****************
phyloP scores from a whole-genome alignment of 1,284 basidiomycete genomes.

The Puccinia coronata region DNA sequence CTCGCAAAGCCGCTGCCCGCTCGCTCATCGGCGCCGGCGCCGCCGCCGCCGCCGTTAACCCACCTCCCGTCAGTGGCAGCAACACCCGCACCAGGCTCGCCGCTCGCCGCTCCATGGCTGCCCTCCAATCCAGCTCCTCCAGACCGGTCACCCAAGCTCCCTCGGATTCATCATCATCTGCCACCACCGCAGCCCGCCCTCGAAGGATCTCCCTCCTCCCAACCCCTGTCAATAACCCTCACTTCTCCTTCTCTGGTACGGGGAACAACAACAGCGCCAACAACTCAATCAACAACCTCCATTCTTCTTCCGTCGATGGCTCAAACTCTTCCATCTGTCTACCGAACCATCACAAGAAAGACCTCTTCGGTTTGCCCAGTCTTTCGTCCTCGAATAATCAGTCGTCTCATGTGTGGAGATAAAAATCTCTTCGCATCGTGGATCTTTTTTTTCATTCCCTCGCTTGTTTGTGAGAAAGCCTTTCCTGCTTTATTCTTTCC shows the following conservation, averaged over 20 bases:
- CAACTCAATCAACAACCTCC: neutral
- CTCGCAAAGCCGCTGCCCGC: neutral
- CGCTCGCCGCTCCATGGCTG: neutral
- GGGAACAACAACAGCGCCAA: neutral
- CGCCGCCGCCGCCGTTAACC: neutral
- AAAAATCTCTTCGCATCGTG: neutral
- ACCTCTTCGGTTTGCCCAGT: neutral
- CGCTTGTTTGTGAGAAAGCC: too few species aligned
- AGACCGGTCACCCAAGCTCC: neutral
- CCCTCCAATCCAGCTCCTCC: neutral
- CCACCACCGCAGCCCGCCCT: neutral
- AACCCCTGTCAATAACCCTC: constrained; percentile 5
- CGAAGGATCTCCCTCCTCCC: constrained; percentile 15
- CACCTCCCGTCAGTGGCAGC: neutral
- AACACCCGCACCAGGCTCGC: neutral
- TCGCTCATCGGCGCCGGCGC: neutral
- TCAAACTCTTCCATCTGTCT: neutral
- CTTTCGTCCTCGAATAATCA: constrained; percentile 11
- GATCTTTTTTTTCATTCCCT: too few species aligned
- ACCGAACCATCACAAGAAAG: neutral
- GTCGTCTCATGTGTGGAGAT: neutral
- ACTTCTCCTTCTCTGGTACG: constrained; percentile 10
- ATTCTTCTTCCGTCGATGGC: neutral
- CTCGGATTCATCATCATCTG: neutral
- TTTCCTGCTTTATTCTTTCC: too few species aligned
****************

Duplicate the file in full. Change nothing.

phyloP scores from a whole-genome alignment of 1,284 basidiomycete genomes.

The Puccinia coronata region DNA sequence CTCGCAAAGCCGCTGCCCGCTCGCTCATCGGCGCCGGCGCCGCCGCCGCCGCCGTTAACCCACCTCCCGTCAGTGGCAGCAACACCCGCACCAGGCTCGCCGCTCGCCGCTCCATGGCTGCCCTCCAATCCAGCTCCTCCAGACCGGTCACCCAAGCTCCCTCGGATTCATCATCATCTGCCACCACCGCAGCCCGCCCTCGAAGGATCTCCCTCCTCCCAACCCCTGTCAATAACCCTCACTTCTCCTTCTCTGGTACGGGGAACAACAACAGCGCCAACAACTCAATCAACAACCTCCATTCTTCTTCCGTCGATGGCTCAAACTCTTCCATCTGTCTACCGAACCATCACAAGAAAGACCTCTTCGGTTTGCCCAGTCTTTCGTCCTCGAATAATCAGTCGTCTCATGTGTGGAGATAAAAATCTCTTCGCATCGTGGATCTTTTTTTTCATTCCCTCGCTTGTTTGTGAGAAAGCCTTTCCTGCTTTATTCTTTCC shows the following conservation, averaged over 20 bases:
- CAACTCAATCAACAACCTCC: neutral
- CTCGCAAAGCCGCTGCCCGC: neutral
- CGCTCGCCGCTCCATGGCTG: neutral
- GGGAACAACAACAGCGCCAA: neutral
- CGCCGCCGCCGCCGTTAACC: neutral
- AAAAATCTCTTCGCATCGTG: neutral
- ACCTCTTCGGTTTGCCCAGT: neutral
- CGCTTGTTTGTGAGAAAGCC: too few species aligned
- AGACCGGTCACCCAAGCTCC: neutral
- CCCTCCAATCCAGCTCCTCC: neutral
- CCACCACCGCAGCCCGCCCT: neutral
- AACCCCTGTCAATAACCCTC: constrained; percentile 5
- CGAAGGATCTCCCTCCTCCC: constrained; percentile 15
- CACCTCCCGTCAGTGGCAGC: neutral
- AACACCCGCACCAGGCTCGC: neutral
- TCGCTCATCGGCGCCGGCGC: neutral
- TCAAACTCTTCCATCTGTCT: neutral
- CTTTCGTCCTCGAATAATCA: constrained; percentile 11
- GATCTTTTTTTTCATTCCCT: too few species aligned
- ACCGAACCATCACAAGAAAG: neutral
- GTCGTCTCATGTGTGGAGAT: neutral
- ACTTCTCCTTCTCTGGTACG: constrained; percentile 10
- ATTCTTCTTCCGTCGATGGC: neutral
- CTCGGATTCATCATCATCTG: neutral
- TTTCCTGCTTTATTCTTTCC: too few species aligned